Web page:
A glimpse of the future as young European nuclear professionals focus on nuclear agenda

The European Young Generation Forum, a biannual conference that brings together young nuclear professionals, industry specialists and guest speakers from the world of politics and academia, was hosted this year by the Dutch Young Generation Network from 5 to 10 June 2007. It took place in that beautiful city synonymous with tolerance and diversity, Amsterdam. Over 80 participants from around 20 countries attended.

clear skies and 25°C degrees at the conference hotel

The former Dutch Prime Minister, Dr. Ruud Lubbers, kicked off the conference. He stressed the role that young nuclear professionals can play in promoting the economic and environmental benefits of their industry: “You are the young people who are looking to the future. Don’t be defensive and wait for politicians, take the lead on this issue yourselves.” Mr. Lubbers also expressed his strong conviction that renewables and nuclear energy were both necessary to tackle current energy issues. Professor van der Hagen, Director of the Reactor Institute in Delft, then gave an overview of the energy situation worldwide and in the Netherlands and underlined that no energy revolution was feasible without nuclear power.

Dr. Frank Deconinck, the President of ENS, encouraged young nuclear scientists to be open and transparent in order to increase the credibility of the nuclear community and to improve public acceptance of nuclear power.

The rest of the conference focused on various key issues including Generation IV, energy market liberalization, the hydrogen economy, public opinion and the media. The sessions featured speakers from the CEA (France), ADS, EnBW and Aara-Tessin (an energy service provider from Switzerland) and FORATOM.

A lively debate then took place between a nuclear advocate, Gerardo del Caz Esteso, from the Spanish parliament and Heleen de Coninck (from the Energy Research Centre of the Netherlands (ECN)), who believes that the risks posed by nuclear energy outweigh its advantages and that it’s better to invest in renewables and carbon capture and sequestration (CCS). The audience took part in the debate, which triggered discussions about which energy technologies are suitable to meet future energy challenges.

Juliette van der Laan, P.R. Manager at NRG (the Dutch national nuclear research institute, in Petten), delivered an interesting speech on how to deal with the media. She also stressed the need to be open and transparent with the media and to give them useful and concrete tips to the nuclear scientists who are nominated to talk to the Dutch television during the technical tour.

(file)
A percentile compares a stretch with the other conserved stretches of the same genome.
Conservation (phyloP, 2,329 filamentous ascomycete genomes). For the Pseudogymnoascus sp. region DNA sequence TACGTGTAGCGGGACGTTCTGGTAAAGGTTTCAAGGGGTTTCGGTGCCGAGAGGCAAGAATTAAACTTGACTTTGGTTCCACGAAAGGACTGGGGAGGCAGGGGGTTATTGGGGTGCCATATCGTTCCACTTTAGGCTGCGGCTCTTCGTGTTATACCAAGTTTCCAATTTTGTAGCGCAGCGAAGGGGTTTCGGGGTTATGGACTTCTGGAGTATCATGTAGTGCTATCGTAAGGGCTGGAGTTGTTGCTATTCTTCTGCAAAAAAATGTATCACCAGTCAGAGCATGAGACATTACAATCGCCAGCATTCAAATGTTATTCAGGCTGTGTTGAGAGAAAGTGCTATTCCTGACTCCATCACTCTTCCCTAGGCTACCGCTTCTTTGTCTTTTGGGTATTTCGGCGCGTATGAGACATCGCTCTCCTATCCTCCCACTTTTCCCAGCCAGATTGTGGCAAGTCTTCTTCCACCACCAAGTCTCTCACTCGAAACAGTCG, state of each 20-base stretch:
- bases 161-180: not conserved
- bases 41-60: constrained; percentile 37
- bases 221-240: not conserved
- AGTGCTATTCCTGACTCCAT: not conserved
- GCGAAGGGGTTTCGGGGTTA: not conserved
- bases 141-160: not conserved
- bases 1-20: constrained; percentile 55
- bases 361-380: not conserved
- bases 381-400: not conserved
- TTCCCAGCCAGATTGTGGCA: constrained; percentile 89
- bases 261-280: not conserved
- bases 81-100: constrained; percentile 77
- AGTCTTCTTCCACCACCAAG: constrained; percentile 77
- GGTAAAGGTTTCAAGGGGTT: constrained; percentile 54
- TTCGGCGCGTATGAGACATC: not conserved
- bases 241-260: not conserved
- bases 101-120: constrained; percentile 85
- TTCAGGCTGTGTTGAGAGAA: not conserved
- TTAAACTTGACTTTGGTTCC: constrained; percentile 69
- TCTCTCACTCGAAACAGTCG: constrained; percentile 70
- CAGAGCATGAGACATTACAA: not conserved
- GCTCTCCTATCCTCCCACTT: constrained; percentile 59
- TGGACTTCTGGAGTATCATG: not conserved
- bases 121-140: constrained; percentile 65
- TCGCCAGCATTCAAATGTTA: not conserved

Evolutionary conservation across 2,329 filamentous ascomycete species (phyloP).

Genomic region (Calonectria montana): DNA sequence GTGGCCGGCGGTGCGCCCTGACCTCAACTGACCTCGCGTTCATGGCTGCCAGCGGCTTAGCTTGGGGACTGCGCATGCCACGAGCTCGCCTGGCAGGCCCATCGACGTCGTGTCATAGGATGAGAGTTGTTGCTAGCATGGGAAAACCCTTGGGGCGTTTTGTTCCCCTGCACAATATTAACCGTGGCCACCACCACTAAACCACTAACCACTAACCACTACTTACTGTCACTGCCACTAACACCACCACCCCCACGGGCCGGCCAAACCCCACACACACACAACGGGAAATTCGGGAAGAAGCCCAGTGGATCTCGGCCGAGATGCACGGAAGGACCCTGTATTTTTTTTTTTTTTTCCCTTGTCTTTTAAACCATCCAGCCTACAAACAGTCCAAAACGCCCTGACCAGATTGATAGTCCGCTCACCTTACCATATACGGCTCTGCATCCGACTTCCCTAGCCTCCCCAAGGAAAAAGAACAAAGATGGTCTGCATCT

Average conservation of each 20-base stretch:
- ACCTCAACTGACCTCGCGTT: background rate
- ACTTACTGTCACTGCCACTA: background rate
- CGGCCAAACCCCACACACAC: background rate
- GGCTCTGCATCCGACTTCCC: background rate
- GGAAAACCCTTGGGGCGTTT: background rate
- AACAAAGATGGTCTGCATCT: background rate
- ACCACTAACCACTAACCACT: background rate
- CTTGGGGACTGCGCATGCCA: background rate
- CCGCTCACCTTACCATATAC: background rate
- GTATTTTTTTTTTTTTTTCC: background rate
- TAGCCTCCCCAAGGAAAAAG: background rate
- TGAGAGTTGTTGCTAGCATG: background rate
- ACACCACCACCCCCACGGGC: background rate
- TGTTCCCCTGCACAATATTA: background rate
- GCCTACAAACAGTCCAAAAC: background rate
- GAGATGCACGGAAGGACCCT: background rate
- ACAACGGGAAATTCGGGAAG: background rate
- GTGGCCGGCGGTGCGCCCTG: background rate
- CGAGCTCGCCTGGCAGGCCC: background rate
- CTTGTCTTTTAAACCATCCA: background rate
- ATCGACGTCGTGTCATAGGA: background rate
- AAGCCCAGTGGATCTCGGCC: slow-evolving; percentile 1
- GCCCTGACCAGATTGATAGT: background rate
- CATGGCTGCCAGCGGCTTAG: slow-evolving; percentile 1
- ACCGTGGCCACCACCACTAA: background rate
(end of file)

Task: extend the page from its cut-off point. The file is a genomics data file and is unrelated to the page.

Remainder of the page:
Organisation team EYGF 2007
Organisation team EYGF 2007

The young nuclear professionals then boarded a bus to Petten, to visit NRG’s facilities. The participants could visit either the High Flux Reactor (HFR) and the European Commission’s Joint Research Centre (JRC) Hydrogen Laboratories, or the Hot Cell laboratories and the ECN’s Renewable Energy Test Centre. The Dutch television channel NOS followed the group throughout the visit of the HFR and interviewed three representatives of EYGF - from the Netherlands, Spain and Finland respectively. The HFR, which is owned by the JRC and run by NRG-staff, is used for the research of materials used for fission and

fusion, and also for producing isotopes for medical applications (www.nrg-nl.com). The programme was then broadcast during prime time hours.

The “fusion road show” was also “performed” during EYGF. This show aims to explain the fundamental principle of fusion in a clear and understandable way. It is based on the CD Fusion - Power for Future Generations, produced by the European Fusion Development Agreement (EFDA), which is available at:

EYGF was a great success and contributed to enhancing the profile of the nuclear community.

The programme and the presentations during the forum are available at: http://www.eyfg.org

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